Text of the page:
Being a film critic, I feel I get spoiled in special ways. Yes, I get to see most big Hollywood films before the general public does and I get a look at all the award-seeking movies in advance but where it all rises above is when I get a look at some of the foreign films that don’t get as much word of mouth until they have already been a Golden Globe winner or are up for an Oscar. The new Brazilian film Aquarius is one that fits in this category, one that has already been sent in as the official selection of Brazil and has definitely ruffled some feathers due to the director’s actions in local politics. My question is does this have any bearing on the actual movie itself?
The film stars Sonia Braga as Clara, an aging widow living out her retirement with a beautiful life in the rearview. She is a former music critic, renowned for her views, and raised her children all under the same roof at the Aquarius, a two-story apartment building built in the 40s in a rich neighborhood of Recife, Brazil. All of the other tenants have since moved on except Clara, who doesn’t see any reason to uproot her life and memories. This goes against the wishes of a local developer who wants to tear down the complex to build a brand new ritzy high-rise in its place. It’s one woman against an establishment, as most people around Clara, including her own family, beg her to give up the fight.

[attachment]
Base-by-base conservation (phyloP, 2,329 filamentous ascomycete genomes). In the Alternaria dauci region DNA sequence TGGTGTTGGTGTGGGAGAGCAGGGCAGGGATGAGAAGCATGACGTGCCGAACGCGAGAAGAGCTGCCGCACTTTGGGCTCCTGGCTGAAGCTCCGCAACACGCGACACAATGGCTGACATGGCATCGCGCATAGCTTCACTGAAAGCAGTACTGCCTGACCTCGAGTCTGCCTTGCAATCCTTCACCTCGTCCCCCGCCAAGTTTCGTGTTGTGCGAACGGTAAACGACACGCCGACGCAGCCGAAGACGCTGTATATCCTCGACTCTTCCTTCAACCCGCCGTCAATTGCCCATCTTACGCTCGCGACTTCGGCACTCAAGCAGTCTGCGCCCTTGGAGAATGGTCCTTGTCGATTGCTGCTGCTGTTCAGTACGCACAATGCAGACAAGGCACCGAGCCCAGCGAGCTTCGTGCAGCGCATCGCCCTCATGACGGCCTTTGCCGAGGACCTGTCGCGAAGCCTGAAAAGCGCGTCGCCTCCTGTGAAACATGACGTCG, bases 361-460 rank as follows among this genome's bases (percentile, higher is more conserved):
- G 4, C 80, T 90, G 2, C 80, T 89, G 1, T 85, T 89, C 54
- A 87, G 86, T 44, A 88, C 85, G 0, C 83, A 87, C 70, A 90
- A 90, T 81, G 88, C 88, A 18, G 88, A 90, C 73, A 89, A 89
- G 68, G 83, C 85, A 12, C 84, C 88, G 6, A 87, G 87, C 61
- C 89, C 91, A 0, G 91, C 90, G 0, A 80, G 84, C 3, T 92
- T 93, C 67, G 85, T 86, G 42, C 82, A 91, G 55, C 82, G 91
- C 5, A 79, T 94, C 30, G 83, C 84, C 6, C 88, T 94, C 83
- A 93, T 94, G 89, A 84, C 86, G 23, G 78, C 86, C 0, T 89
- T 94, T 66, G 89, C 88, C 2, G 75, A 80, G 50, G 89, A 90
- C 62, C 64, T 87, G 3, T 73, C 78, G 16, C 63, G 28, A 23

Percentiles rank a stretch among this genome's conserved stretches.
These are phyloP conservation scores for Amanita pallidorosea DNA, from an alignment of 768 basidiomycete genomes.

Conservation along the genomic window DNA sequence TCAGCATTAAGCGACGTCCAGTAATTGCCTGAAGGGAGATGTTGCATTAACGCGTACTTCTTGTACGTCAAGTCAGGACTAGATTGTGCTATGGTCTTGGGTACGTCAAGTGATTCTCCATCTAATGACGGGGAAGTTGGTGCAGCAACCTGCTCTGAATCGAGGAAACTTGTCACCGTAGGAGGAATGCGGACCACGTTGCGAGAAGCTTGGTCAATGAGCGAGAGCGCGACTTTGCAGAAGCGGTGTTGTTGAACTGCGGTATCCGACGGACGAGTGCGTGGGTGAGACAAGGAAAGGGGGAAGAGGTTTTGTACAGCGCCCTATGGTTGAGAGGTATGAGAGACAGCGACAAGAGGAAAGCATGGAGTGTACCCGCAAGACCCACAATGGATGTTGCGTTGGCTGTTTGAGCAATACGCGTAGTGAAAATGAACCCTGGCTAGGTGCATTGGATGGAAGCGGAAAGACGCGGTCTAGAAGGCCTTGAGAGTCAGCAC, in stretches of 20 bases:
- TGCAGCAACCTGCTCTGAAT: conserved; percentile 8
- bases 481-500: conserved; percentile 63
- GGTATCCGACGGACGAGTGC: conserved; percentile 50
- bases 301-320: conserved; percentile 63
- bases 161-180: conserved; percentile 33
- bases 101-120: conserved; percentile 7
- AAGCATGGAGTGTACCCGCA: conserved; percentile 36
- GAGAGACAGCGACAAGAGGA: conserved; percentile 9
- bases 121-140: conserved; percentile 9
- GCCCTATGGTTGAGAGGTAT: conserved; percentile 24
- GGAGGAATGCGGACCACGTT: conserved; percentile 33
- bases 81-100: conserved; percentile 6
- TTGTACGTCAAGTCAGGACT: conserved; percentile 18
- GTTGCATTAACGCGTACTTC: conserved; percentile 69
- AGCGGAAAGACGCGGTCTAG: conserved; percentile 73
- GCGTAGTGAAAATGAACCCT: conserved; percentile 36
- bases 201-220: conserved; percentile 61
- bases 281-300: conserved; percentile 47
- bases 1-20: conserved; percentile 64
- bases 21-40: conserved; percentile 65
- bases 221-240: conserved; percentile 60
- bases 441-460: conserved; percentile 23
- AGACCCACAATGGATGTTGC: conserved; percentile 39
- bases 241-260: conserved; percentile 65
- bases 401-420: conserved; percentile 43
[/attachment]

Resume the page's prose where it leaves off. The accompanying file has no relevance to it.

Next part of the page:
Braga is phenomenal in this film, as it is entirely built around and focused on her. Clara is, from the get-go, depicted as a strong opinionated woman who has more backbone than the majority of men and women. Having lived an incredible career, raised her kids, buried her husband and survived cancer, Clara’s bravery comes off to the antagonist of this film as just being stubborn. The representative of the company, a young man named Diego, constantly tries to reason with Clara, saying that she’ll have a place in the new building, to be named the “new” Aquarius, he is blind to the fact that he’s being insensitive and condescending but even members of the audience may, at times, feel that she is in the wrong, right up until the final act of the film.
Aquarius has a beautiful style to it and director Kleber Mendonça Filho is able to almost put you right inside the psyche of his main character. In her retirement, Clara often reminisces about the happy memories she has and her apartment is the smelling salts that bring these forth. Filho makes sure this is the main focus but sometimes gets lost in some imagery or scenes that don’t further this piece of the narrative, and at times, feels like a slightly self-indulgent meandering. This drives the runtime to be almost two and a half hours, a lengthy venture for the final character story that is told. It didn’t ruin the film for me but I think it all could have been a bit tighter. 4/5